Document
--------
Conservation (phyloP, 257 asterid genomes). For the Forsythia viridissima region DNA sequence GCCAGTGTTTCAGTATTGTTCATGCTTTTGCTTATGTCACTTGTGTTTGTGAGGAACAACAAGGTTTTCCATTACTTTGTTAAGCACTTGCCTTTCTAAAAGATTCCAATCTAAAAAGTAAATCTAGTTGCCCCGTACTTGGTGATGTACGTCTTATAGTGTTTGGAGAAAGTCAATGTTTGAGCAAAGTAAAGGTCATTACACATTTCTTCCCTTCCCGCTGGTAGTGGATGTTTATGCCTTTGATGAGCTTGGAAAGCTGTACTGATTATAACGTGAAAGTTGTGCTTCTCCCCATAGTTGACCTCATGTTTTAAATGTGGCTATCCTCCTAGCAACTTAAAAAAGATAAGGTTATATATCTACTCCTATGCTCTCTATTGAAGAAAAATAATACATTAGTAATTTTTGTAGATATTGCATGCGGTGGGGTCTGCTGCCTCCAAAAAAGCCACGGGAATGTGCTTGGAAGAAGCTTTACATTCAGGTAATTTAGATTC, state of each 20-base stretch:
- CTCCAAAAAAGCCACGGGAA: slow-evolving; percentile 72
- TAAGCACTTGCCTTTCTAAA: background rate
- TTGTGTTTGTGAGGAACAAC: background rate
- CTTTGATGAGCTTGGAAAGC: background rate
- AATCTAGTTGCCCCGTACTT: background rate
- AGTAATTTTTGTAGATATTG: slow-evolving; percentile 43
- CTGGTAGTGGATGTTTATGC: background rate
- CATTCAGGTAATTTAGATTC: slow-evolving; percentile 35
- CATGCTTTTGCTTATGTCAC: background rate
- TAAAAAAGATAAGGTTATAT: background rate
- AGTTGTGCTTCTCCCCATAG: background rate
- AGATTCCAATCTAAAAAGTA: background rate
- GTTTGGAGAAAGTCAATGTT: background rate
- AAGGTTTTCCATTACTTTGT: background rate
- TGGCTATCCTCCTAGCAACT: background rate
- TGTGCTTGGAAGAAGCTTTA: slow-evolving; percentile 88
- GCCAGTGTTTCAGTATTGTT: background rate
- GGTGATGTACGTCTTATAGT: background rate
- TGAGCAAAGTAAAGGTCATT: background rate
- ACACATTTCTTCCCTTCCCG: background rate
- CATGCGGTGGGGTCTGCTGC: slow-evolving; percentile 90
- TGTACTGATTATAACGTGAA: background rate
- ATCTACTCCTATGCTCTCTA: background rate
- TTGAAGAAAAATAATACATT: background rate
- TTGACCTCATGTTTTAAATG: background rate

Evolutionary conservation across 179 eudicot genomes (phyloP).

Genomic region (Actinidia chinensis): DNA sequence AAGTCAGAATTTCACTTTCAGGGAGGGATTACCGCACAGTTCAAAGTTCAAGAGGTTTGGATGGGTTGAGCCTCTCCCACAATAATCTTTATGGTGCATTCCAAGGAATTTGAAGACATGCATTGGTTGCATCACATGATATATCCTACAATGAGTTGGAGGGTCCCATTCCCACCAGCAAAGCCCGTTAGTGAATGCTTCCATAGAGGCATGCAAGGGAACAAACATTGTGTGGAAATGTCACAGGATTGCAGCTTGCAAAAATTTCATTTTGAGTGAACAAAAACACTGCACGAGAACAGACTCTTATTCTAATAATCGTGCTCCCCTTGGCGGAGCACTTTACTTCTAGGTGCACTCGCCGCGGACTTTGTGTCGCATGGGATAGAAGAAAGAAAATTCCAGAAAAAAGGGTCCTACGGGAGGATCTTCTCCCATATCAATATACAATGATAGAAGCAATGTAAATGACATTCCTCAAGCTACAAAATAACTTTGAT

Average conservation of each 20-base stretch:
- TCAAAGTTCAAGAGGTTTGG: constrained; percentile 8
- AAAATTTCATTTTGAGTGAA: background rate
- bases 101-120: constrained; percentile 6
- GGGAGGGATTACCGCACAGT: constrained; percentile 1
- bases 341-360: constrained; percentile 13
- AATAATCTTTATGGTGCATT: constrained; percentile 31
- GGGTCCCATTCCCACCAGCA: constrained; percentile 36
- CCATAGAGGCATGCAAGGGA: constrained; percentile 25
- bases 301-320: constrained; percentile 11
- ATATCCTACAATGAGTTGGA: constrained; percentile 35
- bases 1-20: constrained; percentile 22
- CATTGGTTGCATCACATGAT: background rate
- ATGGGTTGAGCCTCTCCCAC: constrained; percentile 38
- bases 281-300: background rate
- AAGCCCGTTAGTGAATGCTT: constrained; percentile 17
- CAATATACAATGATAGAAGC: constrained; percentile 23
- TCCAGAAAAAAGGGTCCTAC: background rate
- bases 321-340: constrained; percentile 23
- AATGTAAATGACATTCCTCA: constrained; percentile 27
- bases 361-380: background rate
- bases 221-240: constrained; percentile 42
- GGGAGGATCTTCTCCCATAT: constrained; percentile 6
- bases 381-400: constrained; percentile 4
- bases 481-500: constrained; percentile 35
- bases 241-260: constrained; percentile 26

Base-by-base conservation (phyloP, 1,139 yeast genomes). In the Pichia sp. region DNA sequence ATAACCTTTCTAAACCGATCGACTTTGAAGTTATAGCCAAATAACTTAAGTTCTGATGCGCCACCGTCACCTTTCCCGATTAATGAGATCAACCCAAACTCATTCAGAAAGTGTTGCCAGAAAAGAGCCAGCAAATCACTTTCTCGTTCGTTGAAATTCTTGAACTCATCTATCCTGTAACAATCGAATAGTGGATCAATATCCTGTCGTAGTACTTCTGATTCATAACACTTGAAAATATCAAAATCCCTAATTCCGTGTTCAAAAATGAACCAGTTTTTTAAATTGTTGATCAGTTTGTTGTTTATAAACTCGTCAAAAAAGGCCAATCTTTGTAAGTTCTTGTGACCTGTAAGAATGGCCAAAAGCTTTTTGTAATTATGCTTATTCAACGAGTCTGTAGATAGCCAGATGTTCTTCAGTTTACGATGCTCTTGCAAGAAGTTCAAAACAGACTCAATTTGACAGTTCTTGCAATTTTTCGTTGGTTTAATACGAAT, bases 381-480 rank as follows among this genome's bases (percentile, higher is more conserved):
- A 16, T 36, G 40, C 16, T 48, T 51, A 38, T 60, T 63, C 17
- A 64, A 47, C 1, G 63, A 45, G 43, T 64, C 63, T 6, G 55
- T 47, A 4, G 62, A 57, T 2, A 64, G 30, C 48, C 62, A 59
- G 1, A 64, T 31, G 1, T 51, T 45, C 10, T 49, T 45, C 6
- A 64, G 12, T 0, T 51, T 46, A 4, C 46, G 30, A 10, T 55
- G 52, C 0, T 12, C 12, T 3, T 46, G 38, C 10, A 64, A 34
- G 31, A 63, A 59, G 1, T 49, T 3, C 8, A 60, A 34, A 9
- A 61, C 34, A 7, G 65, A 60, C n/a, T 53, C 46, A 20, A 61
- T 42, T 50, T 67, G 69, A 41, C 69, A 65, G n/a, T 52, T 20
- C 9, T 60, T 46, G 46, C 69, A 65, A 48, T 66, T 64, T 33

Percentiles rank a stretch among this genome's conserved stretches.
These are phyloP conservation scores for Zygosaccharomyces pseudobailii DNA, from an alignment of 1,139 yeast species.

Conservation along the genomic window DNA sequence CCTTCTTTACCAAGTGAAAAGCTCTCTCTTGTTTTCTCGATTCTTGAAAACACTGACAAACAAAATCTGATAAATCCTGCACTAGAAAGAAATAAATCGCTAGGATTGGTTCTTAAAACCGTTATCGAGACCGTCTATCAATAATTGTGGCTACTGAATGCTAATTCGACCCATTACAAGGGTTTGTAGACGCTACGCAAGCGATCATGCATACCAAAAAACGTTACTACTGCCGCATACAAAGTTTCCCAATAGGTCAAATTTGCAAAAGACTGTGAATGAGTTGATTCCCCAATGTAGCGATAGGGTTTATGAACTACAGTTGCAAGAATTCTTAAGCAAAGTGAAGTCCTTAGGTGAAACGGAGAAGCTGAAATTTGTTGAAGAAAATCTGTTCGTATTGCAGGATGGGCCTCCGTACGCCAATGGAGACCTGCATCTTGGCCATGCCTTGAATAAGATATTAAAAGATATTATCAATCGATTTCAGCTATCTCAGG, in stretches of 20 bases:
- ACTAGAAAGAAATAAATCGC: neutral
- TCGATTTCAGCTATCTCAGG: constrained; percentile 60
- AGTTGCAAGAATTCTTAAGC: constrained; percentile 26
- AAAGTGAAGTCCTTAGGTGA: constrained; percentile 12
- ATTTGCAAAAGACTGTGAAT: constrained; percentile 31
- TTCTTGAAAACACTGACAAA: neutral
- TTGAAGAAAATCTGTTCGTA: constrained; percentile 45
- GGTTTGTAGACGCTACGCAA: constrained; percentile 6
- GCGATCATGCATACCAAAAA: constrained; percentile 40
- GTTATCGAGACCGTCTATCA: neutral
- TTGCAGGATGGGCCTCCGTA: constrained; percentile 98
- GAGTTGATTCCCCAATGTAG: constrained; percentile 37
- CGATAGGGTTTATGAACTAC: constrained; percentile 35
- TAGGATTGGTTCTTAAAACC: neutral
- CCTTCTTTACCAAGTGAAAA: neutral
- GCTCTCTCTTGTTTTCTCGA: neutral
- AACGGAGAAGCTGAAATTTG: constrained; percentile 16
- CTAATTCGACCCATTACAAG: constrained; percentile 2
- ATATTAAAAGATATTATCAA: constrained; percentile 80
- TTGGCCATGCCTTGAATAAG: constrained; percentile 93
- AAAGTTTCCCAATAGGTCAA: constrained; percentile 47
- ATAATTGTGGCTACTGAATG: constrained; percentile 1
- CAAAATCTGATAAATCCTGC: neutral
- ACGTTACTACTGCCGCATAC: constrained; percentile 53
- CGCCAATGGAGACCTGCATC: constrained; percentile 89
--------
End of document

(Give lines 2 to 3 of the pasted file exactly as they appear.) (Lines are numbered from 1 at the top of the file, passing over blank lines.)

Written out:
- CTCCAAAAAAGCCACGGGAA: slow-evolving; percentile 72
- TAAGCACTTGCCTTTCTAAA: background rate